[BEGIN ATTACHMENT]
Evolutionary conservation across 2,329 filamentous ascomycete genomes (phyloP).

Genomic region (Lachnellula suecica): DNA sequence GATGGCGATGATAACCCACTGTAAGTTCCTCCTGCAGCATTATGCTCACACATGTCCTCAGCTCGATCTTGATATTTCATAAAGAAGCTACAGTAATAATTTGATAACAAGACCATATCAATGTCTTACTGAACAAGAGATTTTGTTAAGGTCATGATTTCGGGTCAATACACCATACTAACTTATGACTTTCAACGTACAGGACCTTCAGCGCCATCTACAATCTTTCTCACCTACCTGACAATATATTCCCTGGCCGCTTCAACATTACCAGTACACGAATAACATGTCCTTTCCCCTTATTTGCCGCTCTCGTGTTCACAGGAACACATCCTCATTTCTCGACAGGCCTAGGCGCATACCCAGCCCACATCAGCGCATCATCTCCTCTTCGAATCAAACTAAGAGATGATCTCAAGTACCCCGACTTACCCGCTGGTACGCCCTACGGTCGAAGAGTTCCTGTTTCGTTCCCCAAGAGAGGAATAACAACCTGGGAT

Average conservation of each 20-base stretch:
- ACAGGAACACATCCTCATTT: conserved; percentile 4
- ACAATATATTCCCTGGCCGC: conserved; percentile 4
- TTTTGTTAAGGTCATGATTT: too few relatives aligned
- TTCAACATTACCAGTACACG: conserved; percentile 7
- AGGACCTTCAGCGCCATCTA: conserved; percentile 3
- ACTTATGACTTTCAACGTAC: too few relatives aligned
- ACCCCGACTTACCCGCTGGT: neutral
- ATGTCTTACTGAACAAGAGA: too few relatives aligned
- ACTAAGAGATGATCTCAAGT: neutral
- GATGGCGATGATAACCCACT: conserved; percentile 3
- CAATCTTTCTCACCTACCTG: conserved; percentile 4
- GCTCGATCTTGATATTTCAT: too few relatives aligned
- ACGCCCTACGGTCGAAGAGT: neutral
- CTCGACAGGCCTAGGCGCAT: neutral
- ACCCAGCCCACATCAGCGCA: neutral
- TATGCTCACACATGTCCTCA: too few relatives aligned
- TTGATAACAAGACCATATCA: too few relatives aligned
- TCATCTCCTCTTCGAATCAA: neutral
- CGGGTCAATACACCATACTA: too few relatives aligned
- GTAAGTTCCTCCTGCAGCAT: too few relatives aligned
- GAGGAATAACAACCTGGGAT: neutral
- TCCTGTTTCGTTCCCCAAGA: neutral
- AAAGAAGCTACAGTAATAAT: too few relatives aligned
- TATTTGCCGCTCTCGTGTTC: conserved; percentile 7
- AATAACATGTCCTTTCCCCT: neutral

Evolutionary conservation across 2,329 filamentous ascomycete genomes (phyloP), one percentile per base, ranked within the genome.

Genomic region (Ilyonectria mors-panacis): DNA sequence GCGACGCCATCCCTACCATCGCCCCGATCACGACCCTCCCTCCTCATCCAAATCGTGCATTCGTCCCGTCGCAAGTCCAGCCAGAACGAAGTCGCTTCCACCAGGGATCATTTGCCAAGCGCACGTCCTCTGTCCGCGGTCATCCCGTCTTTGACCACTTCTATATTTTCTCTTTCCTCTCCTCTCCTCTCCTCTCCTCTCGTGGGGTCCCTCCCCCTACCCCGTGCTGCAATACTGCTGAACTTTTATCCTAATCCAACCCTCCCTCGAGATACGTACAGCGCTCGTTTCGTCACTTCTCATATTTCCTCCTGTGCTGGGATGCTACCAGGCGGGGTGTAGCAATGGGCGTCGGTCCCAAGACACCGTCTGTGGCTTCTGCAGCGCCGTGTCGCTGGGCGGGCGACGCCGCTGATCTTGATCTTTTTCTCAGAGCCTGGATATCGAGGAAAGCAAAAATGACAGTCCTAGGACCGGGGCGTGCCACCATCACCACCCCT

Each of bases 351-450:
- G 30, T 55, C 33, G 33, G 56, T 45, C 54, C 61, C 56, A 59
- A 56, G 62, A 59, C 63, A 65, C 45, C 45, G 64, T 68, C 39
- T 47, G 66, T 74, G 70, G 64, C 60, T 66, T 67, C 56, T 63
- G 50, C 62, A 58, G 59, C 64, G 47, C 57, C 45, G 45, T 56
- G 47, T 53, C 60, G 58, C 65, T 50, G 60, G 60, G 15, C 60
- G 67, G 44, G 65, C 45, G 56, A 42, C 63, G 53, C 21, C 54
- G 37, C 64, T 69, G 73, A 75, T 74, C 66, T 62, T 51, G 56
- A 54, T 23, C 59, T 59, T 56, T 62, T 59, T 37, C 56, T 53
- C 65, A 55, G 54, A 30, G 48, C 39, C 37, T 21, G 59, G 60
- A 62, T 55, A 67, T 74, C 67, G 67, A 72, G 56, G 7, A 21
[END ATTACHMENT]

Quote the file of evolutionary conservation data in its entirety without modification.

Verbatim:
Evolutionary conservation across 2,329 filamentous ascomycete genomes (phyloP).

Genomic region (Lachnellula suecica): DNA sequence GATGGCGATGATAACCCACTGTAAGTTCCTCCTGCAGCATTATGCTCACACATGTCCTCAGCTCGATCTTGATATTTCATAAAGAAGCTACAGTAATAATTTGATAACAAGACCATATCAATGTCTTACTGAACAAGAGATTTTGTTAAGGTCATGATTTCGGGTCAATACACCATACTAACTTATGACTTTCAACGTACAGGACCTTCAGCGCCATCTACAATCTTTCTCACCTACCTGACAATATATTCCCTGGCCGCTTCAACATTACCAGTACACGAATAACATGTCCTTTCCCCTTATTTGCCGCTCTCGTGTTCACAGGAACACATCCTCATTTCTCGACAGGCCTAGGCGCATACCCAGCCCACATCAGCGCATCATCTCCTCTTCGAATCAAACTAAGAGATGATCTCAAGTACCCCGACTTACCCGCTGGTACGCCCTACGGTCGAAGAGTTCCTGTTTCGTTCCCCAAGAGAGGAATAACAACCTGGGAT

Average conservation of each 20-base stretch:
- ACAGGAACACATCCTCATTT: conserved; percentile 4
- ACAATATATTCCCTGGCCGC: conserved; percentile 4
- TTTTGTTAAGGTCATGATTT: too few relatives aligned
- TTCAACATTACCAGTACACG: conserved; percentile 7
- AGGACCTTCAGCGCCATCTA: conserved; percentile 3
- ACTTATGACTTTCAACGTAC: too few relatives aligned
- ACCCCGACTTACCCGCTGGT: neutral
- ATGTCTTACTGAACAAGAGA: too few relatives aligned
- ACTAAGAGATGATCTCAAGT: neutral
- GATGGCGATGATAACCCACT: conserved; percentile 3
- CAATCTTTCTCACCTACCTG: conserved; percentile 4
- GCTCGATCTTGATATTTCAT: too few relatives aligned
- ACGCCCTACGGTCGAAGAGT: neutral
- CTCGACAGGCCTAGGCGCAT: neutral
- ACCCAGCCCACATCAGCGCA: neutral
- TATGCTCACACATGTCCTCA: too few relatives aligned
- TTGATAACAAGACCATATCA: too few relatives aligned
- TCATCTCCTCTTCGAATCAA: neutral
- CGGGTCAATACACCATACTA: too few relatives aligned
- GTAAGTTCCTCCTGCAGCAT: too few relatives aligned
- GAGGAATAACAACCTGGGAT: neutral
- TCCTGTTTCGTTCCCCAAGA: neutral
- AAAGAAGCTACAGTAATAAT: too few relatives aligned
- TATTTGCCGCTCTCGTGTTC: conserved; percentile 7
- AATAACATGTCCTTTCCCCT: neutral

Evolutionary conservation across 2,329 filamentous ascomycete genomes (phyloP), one percentile per base, ranked within the genome.

Genomic region (Ilyonectria mors-panacis): DNA sequence GCGACGCCATCCCTACCATCGCCCCGATCACGACCCTCCCTCCTCATCCAAATCGTGCATTCGTCCCGTCGCAAGTCCAGCCAGAACGAAGTCGCTTCCACCAGGGATCATTTGCCAAGCGCACGTCCTCTGTCCGCGGTCATCCCGTCTTTGACCACTTCTATATTTTCTCTTTCCTCTCCTCTCCTCTCCTCTCCTCTCGTGGGGTCCCTCCCCCTACCCCGTGCTGCAATACTGCTGAACTTTTATCCTAATCCAACCCTCCCTCGAGATACGTACAGCGCTCGTTTCGTCACTTCTCATATTTCCTCCTGTGCTGGGATGCTACCAGGCGGGGTGTAGCAATGGGCGTCGGTCCCAAGACACCGTCTGTGGCTTCTGCAGCGCCGTGTCGCTGGGCGGGCGACGCCGCTGATCTTGATCTTTTTCTCAGAGCCTGGATATCGAGGAAAGCAAAAATGACAGTCCTAGGACCGGGGCGTGCCACCATCACCACCCCT

Each of bases 351-450:
- G 30, T 55, C 33, G 33, G 56, T 45, C 54, C 61, C 56, A 59
- A 56, G 62, A 59, C 63, A 65, C 45, C 45, G 64, T 68, C 39
- T 47, G 66, T 74, G 70, G 64, C 60, T 66, T 67, C 56, T 63
- G 50, C 62, A 58, G 59, C 64, G 47, C 57, C 45, G 45, T 56
- G 47, T 53, C 60, G 58, C 65, T 50, G 60, G 60, G 15, C 60
- G 67, G 44, G 65, C 45, G 56, A 42, C 63, G 53, C 21, C 54
- G 37, C 64, T 69, G 73, A 75, T 74, C 66, T 62, T 51, G 56
- A 54, T 23, C 59, T 59, T 56, T 62, T 59, T 37, C 56, T 53
- C 65, A 55, G 54, A 30, G 48, C 39, C 37, T 21, G 59, G 60
- A 62, T 55, A 67, T 74, C 67, G 67, A 72, G 56, G 7, A 21